The sweetness of scotch and a pipe-scented candle fragrance the air as the man behind some of the most impeccably dressed people in town stretches out in a side chair and asks you how you’ve been. This is the custom tailoring experience at DeCarlos Bespoke, where time slows to allow for quality craftsmanship and customer service.
Tables and crates of new and vintage records line the floor of what was once a pharmacy at Iris Records. From the obscure to the popular, if it was pressed into vinyl it will eventually find its way here.
Jersey City Art School has recently opened several locations around downtown providing classes, studios and events to the artists and art-lovers of Jersey City.
This strip of real estate is known for its quiet, family-friendly residential living. A growing number of restaurants and small shops reside along its main vein, Washington Street.
FOOD + DRINK
Satis derives its name from the Latin word for “enough” and the root for the word “satisfied”. However it’s wise to save room for dessert at this fine dining establishment where the quality of the food – from bacon wrapped cabrales stuffed dates to house-made ricotta gnocchi with braised escarole – is complemented by a vintage, yet modern decorative vibe. A newly added wine bar next door is perfect for a low-key cocktail and light nibbling.
Light Horse Tavern serves modern American cuisine in a loft-like space with high ceilings and dark wood décor. Jersey City natives often sit around the bar, sharing stories of years past, and the conversation is sometimes as flavorful as the food.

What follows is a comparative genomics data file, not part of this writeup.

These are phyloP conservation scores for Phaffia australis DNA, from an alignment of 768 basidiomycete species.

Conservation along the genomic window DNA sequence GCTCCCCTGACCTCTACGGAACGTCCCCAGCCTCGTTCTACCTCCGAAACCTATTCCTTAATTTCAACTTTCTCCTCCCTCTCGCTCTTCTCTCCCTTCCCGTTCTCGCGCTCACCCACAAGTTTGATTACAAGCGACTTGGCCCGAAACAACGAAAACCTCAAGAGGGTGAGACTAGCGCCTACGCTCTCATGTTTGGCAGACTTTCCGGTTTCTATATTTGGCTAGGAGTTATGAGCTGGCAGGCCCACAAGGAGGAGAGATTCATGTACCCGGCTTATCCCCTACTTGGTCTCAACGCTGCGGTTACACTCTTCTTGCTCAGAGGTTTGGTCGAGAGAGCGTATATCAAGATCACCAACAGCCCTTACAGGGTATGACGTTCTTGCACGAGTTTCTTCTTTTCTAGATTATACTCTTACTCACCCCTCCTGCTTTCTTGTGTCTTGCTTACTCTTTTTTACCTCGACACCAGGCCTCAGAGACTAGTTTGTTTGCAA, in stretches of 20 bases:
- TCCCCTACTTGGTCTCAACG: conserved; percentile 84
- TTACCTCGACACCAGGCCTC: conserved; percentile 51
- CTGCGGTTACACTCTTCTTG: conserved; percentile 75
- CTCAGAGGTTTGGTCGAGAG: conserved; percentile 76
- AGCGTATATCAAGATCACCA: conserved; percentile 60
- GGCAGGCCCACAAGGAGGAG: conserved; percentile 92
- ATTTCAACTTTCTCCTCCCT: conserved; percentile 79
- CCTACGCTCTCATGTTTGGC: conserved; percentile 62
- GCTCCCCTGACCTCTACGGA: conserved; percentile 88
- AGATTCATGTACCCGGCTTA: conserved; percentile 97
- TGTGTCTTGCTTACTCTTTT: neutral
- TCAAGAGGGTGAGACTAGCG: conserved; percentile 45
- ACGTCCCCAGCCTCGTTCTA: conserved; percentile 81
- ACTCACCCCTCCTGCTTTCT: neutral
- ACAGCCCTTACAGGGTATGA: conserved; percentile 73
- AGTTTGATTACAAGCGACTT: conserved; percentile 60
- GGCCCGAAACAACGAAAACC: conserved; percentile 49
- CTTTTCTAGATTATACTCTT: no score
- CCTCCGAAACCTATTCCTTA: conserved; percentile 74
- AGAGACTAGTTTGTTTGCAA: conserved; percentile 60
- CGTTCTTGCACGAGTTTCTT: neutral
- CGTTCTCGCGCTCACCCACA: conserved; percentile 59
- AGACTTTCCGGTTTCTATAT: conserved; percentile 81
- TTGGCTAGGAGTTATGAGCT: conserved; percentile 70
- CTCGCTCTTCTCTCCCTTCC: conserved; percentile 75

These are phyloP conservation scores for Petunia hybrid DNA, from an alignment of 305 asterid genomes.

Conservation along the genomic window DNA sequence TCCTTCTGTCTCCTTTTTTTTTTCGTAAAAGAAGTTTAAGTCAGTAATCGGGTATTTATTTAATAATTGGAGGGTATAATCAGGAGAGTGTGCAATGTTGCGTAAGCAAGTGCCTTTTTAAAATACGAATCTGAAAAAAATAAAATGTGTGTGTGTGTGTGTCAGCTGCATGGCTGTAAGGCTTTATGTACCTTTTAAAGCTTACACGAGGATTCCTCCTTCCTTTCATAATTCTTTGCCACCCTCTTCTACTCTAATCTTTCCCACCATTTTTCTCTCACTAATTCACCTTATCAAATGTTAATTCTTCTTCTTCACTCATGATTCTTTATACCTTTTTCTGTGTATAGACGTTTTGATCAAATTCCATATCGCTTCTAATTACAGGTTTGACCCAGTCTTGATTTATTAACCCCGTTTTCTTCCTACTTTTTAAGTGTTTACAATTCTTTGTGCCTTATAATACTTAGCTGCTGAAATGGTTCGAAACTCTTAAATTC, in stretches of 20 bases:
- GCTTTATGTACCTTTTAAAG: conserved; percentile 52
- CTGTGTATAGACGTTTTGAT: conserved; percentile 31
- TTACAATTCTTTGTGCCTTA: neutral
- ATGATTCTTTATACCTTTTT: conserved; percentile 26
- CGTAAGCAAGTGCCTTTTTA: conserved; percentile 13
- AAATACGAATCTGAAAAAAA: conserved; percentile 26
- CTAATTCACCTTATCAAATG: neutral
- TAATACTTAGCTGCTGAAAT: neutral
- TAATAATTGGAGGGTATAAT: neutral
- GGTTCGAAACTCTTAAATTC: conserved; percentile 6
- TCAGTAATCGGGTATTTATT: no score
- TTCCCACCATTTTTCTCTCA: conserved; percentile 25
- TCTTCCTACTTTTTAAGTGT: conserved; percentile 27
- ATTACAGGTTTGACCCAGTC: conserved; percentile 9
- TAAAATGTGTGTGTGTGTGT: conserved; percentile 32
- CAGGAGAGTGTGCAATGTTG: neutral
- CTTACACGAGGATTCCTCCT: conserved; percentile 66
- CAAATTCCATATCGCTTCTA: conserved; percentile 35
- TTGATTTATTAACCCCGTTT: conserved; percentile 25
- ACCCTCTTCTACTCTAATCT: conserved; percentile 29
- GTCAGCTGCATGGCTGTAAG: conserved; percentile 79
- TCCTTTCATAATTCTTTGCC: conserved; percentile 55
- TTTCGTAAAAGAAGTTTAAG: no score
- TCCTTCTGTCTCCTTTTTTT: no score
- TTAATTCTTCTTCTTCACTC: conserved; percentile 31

Start your week at Bistro La Source, where Mussel Mondays promises all-you-can-eat mussels for $10.
With a range of small plates and daily specials, Amelia’s Bistro can satisfy any craving but it’s the lobster hash on the brunch menu that’s really worth swinging by to try.
A local Italian eatery that’s BYOB and serves up large heaping plates of pasta, Presto’s has a way of making its customers feel like their enjoying a meal at home without the inconvenience of having to do the dishes afterward.
With bins of candy – both old-fashioned favorites and new creative concoctions – How Sweet It Is has something for every sweet lover from dried fruit and trail mix to custom confection platters.
Camille Cesari’s Loveprint is an accessories store that specializes in creating custom jewelry from fingerprints. By taking an impression in soft wax and then casting it in sterling silver or gold, the fingerprint of a loved one can be worn as a token on a custom-made necklace or bracelet.
POWERHOUSE ARTS DISTRICT
This historic warehouse district takes its name from the unused generating station Hudson and Manhattan Railroad Powerhouse, which is currently undergoing an extensive stabilization effort with the hopes of one day being developed into a commerce and arts hub.
A leading photography and digital video rental studio, Parlay Studios is a production facility housed in an old warehouse offering a variety of spaces for professional and private events.
Part café, art gallery and multi-media space, the Warehouse Café brews a strong up of coffee in a decidedly relaxed loft space.
Whether you’re looking to get (back) in shape, add diversity to your workout or constructively relieve stress, CKO Kickboxing is sure to be your new favorite resource.